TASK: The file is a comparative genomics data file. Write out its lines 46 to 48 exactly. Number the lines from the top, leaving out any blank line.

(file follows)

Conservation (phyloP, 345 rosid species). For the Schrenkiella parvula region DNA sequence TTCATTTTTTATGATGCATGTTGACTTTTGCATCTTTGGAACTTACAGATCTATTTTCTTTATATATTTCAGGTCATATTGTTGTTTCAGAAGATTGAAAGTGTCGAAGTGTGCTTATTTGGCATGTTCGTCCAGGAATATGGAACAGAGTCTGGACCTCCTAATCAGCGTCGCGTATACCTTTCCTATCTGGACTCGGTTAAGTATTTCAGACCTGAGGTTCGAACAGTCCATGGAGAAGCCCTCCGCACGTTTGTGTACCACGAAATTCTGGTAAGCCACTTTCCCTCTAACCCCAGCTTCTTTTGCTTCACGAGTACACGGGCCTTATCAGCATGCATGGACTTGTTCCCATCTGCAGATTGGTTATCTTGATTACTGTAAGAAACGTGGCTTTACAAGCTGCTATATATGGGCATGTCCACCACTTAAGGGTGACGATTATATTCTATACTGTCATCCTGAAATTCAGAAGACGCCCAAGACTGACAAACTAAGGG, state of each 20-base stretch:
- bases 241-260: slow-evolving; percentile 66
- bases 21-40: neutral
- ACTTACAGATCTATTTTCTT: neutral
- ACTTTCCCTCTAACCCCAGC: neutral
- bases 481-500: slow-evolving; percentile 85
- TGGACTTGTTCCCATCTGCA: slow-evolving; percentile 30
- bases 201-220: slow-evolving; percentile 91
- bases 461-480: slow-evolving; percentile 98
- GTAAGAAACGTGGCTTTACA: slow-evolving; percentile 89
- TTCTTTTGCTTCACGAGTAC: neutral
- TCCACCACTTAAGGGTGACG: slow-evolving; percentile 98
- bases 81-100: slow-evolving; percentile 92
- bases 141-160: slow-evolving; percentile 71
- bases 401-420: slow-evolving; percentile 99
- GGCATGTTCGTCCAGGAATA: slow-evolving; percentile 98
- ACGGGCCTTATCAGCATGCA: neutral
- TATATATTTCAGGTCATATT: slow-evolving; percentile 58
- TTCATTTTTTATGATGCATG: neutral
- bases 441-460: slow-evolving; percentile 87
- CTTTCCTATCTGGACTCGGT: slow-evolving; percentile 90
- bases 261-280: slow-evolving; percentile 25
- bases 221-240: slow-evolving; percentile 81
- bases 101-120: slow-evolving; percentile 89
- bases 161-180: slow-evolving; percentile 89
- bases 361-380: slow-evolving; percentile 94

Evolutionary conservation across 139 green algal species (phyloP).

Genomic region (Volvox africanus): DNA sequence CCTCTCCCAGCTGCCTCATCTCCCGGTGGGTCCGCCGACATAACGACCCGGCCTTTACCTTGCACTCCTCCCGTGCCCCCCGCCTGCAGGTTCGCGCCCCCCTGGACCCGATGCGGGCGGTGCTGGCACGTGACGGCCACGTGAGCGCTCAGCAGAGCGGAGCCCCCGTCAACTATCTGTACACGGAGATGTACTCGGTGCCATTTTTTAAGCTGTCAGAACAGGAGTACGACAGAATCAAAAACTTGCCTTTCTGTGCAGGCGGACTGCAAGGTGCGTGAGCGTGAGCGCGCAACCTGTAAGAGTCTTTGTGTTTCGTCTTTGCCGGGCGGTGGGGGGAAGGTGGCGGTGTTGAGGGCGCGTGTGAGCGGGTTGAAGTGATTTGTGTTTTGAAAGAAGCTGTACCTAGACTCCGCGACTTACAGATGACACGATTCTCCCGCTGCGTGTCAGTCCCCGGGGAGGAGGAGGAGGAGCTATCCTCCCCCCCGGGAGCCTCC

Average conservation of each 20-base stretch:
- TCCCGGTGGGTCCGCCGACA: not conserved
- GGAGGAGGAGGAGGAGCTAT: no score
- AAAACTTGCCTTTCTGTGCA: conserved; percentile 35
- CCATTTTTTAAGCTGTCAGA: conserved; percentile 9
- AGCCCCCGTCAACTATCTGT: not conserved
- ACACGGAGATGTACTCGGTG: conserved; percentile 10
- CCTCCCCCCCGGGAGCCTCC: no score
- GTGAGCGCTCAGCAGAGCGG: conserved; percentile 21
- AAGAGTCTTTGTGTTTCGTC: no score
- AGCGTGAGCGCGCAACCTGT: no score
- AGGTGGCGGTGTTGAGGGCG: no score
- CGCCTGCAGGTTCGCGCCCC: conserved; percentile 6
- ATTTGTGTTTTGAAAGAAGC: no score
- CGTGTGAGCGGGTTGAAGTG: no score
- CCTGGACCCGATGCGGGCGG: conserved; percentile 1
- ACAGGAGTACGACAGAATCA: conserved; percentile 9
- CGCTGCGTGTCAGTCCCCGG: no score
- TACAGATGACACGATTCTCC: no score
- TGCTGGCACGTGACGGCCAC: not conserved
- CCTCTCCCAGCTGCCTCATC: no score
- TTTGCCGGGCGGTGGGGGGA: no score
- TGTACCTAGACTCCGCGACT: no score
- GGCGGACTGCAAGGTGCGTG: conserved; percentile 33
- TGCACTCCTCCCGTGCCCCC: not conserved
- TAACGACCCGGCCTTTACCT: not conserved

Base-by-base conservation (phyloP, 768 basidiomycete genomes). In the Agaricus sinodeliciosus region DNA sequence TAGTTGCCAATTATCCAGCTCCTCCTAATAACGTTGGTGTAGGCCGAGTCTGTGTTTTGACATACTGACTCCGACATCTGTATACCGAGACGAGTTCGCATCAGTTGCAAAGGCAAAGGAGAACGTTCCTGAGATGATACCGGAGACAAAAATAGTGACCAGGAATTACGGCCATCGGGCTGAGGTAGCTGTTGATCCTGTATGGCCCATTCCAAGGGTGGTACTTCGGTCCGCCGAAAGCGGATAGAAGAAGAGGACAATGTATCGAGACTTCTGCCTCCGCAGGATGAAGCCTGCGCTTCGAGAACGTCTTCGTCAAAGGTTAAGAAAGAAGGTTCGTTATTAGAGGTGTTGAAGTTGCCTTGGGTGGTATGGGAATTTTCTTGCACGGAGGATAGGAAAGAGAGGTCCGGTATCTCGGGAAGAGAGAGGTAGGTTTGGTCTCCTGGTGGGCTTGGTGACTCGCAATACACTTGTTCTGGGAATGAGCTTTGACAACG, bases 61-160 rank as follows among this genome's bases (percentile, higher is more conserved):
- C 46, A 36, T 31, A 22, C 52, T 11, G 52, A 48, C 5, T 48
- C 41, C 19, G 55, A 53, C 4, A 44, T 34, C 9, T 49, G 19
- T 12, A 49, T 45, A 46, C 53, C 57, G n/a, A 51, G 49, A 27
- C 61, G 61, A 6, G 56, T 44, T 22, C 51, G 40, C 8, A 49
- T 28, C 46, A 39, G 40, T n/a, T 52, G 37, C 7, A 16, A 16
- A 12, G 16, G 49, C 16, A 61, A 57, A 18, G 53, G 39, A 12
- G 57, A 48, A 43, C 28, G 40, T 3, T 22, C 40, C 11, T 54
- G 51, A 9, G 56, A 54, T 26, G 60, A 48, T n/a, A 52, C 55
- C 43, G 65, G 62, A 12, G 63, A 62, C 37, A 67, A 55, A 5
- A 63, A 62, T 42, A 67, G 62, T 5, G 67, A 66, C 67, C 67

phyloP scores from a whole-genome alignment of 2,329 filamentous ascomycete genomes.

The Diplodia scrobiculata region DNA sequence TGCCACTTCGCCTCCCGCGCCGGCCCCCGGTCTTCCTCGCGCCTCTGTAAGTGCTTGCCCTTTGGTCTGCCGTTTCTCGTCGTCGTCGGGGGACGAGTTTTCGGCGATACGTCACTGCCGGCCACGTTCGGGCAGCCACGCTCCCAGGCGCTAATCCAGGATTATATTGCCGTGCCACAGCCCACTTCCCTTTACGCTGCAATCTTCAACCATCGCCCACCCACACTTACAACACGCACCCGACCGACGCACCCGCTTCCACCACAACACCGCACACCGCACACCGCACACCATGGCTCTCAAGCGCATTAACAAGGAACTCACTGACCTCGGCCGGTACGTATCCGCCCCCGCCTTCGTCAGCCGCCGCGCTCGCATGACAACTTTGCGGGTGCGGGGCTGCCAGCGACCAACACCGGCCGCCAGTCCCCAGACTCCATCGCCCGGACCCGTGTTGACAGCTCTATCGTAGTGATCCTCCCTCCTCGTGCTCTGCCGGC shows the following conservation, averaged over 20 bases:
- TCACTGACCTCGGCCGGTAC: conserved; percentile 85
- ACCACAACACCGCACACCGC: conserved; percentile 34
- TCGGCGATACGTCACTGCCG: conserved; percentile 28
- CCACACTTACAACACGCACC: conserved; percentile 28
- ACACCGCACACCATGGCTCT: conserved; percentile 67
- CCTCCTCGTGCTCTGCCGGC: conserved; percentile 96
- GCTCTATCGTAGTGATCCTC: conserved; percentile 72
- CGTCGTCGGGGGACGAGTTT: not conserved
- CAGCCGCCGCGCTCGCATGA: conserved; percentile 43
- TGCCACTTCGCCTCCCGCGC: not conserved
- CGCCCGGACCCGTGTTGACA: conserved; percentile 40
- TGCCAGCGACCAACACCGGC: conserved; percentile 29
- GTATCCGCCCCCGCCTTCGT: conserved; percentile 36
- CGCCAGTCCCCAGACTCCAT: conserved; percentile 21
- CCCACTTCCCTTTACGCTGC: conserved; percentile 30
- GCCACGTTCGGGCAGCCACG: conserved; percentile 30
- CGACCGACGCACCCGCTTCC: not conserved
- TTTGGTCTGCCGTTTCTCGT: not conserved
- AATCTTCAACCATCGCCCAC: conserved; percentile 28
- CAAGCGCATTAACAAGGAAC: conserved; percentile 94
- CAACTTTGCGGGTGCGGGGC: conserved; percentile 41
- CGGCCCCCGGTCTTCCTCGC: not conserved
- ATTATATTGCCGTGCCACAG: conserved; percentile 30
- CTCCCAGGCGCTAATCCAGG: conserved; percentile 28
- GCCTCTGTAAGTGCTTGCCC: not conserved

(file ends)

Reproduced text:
- CGCTGCGTGTCAGTCCCCGG: no score
- TACAGATGACACGATTCTCC: no score
- TGCTGGCACGTGACGGCCAC: not conserved